In my most recent blog post I introduced a 4-step Communicate to Quell Complainers framework.
The four components of the Communicate to Quell Complainers framework include:
- The E.C.C.O. Redirect Conversation (you are here)
- The 3-C Problem Assessment
- The I.A.O. Situational Assessment
- The A.I.R. Actionable Decision Model
This article explains how to use The E.C.C.O. Redirect Conversation as your first attempt to respect the individual, but not respect the habit of complaining.
E.C.C.O. is an acronym with four components and goes like this:
You first must empathize with the individual.
This allows them to feel you are listening and understand what their issue or challenge is and why it is a problem for them.
Then, you quickly want to confirm, which reinforces the empathy.
You are confirming the reason they are coming to you.
In this confirmation you give them a binary frame, which includes the opportunity to select one of only two options.
They are either coming to you to vent to get something off their chest, or they are coming to you to resolve the issue.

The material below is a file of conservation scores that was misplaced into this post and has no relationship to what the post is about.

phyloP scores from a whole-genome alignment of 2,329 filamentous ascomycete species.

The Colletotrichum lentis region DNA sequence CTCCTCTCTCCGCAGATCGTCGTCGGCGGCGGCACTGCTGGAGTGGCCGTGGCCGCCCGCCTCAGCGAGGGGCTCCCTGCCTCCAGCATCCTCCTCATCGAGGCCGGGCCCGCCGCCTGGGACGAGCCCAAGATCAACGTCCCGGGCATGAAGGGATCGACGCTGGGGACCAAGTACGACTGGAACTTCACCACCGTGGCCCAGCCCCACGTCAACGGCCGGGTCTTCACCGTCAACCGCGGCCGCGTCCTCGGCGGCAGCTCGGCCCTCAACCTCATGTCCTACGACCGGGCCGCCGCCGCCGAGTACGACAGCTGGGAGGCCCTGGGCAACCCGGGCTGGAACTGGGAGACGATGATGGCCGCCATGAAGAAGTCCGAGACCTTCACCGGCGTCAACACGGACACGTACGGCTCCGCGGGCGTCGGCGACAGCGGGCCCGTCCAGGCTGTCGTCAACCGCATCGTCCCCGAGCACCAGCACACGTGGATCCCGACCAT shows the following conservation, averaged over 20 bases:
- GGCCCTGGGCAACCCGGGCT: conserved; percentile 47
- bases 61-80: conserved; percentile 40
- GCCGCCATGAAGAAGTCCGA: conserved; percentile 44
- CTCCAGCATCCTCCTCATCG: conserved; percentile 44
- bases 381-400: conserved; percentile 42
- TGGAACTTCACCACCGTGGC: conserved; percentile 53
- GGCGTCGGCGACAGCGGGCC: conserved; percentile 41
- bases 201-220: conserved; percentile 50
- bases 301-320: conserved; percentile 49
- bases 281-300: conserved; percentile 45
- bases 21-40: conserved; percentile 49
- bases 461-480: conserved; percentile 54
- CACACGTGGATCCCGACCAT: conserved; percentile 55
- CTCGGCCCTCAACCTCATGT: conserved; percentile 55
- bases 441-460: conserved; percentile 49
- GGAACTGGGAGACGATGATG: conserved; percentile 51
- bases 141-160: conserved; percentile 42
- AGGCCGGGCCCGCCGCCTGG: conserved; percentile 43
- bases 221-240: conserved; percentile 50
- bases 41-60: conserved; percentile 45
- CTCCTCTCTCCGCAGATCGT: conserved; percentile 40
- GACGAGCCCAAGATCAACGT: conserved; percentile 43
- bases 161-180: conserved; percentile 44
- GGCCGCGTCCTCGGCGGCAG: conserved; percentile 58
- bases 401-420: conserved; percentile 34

Then you confront and offer, which are intertwined and reinforced in your final sentences
At this stage you are offering to help them resolve their problem at a time to be scheduled in the near future.
In the same sentence you are also confronting their venting issue letting them know first that you have a prior commitment that is a priority you need to address shortly.
And secondly, you make it clear that if they are venting you will allocate some few of the limited minutes you have available for them.
It would sound something like this:
“I can see you’re really (emotion expressed) about (the situation/experience that is the cause).
Can I ask you a question?
Are you telling me this because you just want to vent, or because you’d like my help/advice in resolving the issue.
The reason I’m asking is if you want my help I’m happy to find a good time where we can discuss ways I can help, and right now I’ve got to _____________ so I really only have ________ minutes to listen.”
It’s that simple.
In just 15-20 seconds you’ve empathized and demonstrated compassion with the offer to help while also respectfully confronting and redirecting the individual by limiting your time investment with them.
What do you think?
In the next three articles you will learn the next pieces of this sequential coaching conversation frameworks so you can Communicate to Quell Complainers.
In the meantime, leave a comment below and let me know what you think of this concept to this point and any strategies other that have worked for you in these situations.
’til next time, Communicate with Power,